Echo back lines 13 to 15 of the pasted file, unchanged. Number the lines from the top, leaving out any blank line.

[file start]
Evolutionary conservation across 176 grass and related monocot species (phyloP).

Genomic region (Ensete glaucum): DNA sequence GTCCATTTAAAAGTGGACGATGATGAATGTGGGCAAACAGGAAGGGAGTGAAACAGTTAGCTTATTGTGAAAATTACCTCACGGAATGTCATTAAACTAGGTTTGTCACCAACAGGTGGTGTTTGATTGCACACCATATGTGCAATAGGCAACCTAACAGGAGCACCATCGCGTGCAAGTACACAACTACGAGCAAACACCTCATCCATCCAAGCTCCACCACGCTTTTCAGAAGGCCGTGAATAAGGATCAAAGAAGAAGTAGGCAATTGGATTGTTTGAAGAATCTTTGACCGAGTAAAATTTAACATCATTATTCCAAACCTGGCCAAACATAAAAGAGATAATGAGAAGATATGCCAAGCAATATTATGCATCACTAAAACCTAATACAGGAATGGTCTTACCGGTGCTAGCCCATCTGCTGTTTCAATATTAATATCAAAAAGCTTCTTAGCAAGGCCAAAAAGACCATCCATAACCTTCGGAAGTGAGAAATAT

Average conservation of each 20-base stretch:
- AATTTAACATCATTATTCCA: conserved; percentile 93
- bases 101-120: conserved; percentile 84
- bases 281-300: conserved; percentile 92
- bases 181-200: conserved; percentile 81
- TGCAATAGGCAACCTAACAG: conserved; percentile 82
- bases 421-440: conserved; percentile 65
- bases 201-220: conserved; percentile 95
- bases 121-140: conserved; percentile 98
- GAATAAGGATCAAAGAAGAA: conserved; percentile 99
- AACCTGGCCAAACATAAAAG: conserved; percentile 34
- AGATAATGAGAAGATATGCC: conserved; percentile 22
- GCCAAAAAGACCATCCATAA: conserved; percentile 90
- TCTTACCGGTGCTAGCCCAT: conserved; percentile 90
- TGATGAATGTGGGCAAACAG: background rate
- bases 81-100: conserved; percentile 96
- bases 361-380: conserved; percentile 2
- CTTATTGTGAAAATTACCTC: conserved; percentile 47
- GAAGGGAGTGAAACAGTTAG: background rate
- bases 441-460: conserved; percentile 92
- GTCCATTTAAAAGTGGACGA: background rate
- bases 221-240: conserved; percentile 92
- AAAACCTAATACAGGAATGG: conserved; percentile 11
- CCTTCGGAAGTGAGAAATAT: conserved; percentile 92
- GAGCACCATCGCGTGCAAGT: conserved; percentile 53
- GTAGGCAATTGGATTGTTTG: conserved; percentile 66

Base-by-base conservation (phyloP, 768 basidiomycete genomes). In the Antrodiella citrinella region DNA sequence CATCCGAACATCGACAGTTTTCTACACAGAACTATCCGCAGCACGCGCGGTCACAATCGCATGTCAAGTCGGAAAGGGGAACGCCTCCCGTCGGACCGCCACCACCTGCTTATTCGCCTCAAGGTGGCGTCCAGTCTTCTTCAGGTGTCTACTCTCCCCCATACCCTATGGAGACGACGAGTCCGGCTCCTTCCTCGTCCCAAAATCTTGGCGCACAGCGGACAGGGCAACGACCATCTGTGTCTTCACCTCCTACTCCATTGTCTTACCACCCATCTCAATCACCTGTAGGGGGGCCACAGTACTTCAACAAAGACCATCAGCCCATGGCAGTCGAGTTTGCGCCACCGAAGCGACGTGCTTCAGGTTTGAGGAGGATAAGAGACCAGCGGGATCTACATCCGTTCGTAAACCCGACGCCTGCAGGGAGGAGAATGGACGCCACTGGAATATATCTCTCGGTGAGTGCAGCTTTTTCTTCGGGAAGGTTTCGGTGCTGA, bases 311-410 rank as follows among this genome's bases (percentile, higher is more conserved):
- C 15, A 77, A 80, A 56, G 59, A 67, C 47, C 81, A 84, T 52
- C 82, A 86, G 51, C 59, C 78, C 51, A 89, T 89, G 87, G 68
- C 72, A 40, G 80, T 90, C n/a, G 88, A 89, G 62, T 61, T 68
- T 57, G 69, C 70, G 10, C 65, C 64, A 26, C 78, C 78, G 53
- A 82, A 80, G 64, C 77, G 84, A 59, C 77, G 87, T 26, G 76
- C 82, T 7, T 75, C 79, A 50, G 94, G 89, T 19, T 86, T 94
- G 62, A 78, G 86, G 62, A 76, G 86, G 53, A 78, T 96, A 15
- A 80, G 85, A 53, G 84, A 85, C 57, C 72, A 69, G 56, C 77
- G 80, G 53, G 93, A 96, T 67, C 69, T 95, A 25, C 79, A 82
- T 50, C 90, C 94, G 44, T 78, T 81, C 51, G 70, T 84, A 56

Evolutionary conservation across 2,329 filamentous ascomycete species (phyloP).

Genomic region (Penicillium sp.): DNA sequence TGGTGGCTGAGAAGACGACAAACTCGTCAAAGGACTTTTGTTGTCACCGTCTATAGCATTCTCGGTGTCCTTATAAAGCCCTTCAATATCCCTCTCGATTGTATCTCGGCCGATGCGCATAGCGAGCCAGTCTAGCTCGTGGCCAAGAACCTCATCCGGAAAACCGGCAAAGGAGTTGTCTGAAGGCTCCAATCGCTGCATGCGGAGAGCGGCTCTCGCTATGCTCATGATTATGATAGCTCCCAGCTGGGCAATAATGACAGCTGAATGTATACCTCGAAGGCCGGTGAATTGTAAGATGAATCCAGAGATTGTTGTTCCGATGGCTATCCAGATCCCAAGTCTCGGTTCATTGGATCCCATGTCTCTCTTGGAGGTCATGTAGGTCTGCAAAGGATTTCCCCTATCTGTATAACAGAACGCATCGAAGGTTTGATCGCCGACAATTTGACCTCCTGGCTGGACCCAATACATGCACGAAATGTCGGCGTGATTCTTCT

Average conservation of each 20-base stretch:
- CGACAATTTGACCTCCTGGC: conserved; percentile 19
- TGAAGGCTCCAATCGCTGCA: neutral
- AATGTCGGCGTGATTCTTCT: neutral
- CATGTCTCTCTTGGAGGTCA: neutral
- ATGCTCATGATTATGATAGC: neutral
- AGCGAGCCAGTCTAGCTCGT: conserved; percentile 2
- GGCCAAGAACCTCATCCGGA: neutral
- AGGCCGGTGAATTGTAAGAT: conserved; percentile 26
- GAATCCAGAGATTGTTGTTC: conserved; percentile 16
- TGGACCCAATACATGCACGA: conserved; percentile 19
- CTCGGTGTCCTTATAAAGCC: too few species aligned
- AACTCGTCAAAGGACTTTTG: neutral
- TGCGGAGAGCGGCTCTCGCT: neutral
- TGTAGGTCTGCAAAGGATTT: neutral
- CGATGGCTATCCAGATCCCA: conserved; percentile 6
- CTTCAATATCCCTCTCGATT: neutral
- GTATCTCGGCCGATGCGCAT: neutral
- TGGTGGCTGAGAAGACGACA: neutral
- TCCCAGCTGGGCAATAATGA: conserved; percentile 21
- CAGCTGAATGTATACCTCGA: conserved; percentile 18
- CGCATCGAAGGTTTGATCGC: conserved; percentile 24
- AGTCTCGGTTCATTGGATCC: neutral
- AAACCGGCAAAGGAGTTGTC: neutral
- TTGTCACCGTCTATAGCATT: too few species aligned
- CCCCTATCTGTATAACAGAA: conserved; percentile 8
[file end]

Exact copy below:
- AACCTGGCCAAACATAAAAG: conserved; percentile 34
- AGATAATGAGAAGATATGCC: conserved; percentile 22
- GCCAAAAAGACCATCCATAA: conserved; percentile 90